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Analysis

May fiddles as business feels the heat

by Stewart Fleming | 15.06.2017

A general election that business leaders and financiers did not want, and which has turned out far worse than many imagined, has unleashed a torrent of recriminations against Theresa May’s government.

Business criticism of the government has been largely pent up until now. Senior City sources told InFacts that the prime minister’s defenestrated chiefs of staff Nick Timothy and Fiona Hill had threatened to restrict access to government policymakers if City representatives registered any public dissent on her Brexit negotiating stance. So silence reigned.

Then, when a weakened prime minister returned to Downing Street last week, the floodgates opened. Caroline Fairbairn, director-general of the CBI, the leading employers group, warned that uncertainty about the prospects of a deal with the EU was already resulting in “a gradual, silent, drip drip drip of lost investment and missed opportunity”.

The Institute of Directors quickly released a snap poll of its members which concluded that, in response to the hung parliament, business confidence had sunk “through the floor”.

The sober Engineering Employers Federation (EEF) called for a “careful rethink” of the UK’s negotiating strategy and the British Chambers of Commerce for a “workable administration” to build confidence.

In the City, there are warnings that finance, too, is suffering, its own “death by a thousand cuts”, as one executive put it. Quietly, banks and insurance companies are responding to the uncertain Brexit outlook by beginning to shift to Frankfurt, Paris, Amsterdam and other parts of the EU segments of their businesses which are likely to have difficulty operating profitably outside the single market if and when the UK Brexits.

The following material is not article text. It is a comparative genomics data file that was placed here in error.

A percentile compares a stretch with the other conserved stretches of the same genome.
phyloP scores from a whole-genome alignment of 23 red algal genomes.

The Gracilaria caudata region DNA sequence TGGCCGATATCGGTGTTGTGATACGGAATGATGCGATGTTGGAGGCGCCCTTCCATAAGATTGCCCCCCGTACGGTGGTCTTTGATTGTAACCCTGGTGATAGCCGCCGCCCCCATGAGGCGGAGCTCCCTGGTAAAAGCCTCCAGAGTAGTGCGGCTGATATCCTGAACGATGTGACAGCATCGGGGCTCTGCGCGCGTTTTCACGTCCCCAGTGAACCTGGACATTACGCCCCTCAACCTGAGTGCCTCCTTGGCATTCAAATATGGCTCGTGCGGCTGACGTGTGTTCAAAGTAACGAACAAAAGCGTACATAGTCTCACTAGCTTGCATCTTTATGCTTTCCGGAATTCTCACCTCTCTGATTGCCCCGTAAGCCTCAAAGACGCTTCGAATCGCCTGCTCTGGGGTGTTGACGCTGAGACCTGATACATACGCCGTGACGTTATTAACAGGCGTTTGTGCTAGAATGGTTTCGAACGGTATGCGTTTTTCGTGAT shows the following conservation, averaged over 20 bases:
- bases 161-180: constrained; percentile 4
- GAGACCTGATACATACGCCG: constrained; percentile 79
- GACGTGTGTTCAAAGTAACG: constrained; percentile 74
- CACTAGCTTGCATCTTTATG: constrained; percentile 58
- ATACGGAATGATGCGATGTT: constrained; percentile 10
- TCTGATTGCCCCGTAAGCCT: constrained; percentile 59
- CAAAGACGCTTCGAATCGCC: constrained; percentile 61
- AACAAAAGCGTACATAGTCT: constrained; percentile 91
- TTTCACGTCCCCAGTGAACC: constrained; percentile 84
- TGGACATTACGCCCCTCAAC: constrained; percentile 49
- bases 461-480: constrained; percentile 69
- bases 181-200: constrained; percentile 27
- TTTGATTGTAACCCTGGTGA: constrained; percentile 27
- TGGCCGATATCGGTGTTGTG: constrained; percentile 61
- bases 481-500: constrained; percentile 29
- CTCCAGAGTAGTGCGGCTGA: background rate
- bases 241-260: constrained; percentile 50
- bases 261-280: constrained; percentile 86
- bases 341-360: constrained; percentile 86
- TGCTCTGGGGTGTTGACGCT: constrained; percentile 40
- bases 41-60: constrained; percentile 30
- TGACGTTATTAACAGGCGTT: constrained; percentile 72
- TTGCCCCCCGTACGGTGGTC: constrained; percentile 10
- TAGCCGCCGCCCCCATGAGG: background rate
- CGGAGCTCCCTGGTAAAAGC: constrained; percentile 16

City practitioners say that these financial centres are well prepared with advice and support to help them move, and some London-based firms are discovering that they are more attractive locations than they imagined.

The EU Commission added to the pressure on Tuesday when it published a proposed regulation on the relocation from London of central counterparty (CCP) business.  CCPs play a crucial – and for London, profitable – role in reducing risk in the giant over-the-counter (OTC) financial derivatives markets. The business is also huge, worth globally, the Commission said, $544 trillion at the end of June 2016.

Far from giving London the all-clear to hang on to this business, the interpretation some UK commentators leapt at, the draft proposal targeted the City’s CCPs. The EU draft, which is likely to be implemented, says that the EU can require that if the business of a CCP is deemed to have exceptional “systemic importance” – as London’s (and Europe’s) biggest OTC derivatives clearer, LCH.Clearnet, certainly does – it may “only be able to provide services in the Union if it establishes itself in the EU”.

Even if re-location is not required, the Commission draft signalled that such systemically important CCPs will have to comply with EU regulations and submit to EU supervision – so much for “taking back control” and May’s nationalistic “red lines”.

Meanwhile, as a divided British government scrambles for a strategy, the country’s economic foundations are crumbling. Growth will approximately halve between this year and 2018 to 0.9% and unemployment will rise to 5.3% from 4.8%, according to recently published OECD forecasts. Inflation too is rising, hitting 2.9 % in May.

But Britain’s economic policy levers are dangerously paralysed. With a debt to GDP ratio close to 90%, there is no room for fiscal stimulus. As for lowering interest rates, with inflation well above the official 2% target and consumers gorged on debt, there is already speculation that the Bank of England may be forced to raise them. The UK’s combination of policy and political paralysis could easily make the pound a tempting target for speculators.

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Edited by Michael Prest

One Response to “May fiddles as business feels the heat”

  • It is appalling and frankly, terrifing. It is all about an internal fight by the far right of the Tory party and nothing whatsoever to do with the good of the country. It is like walking over a cliff edge.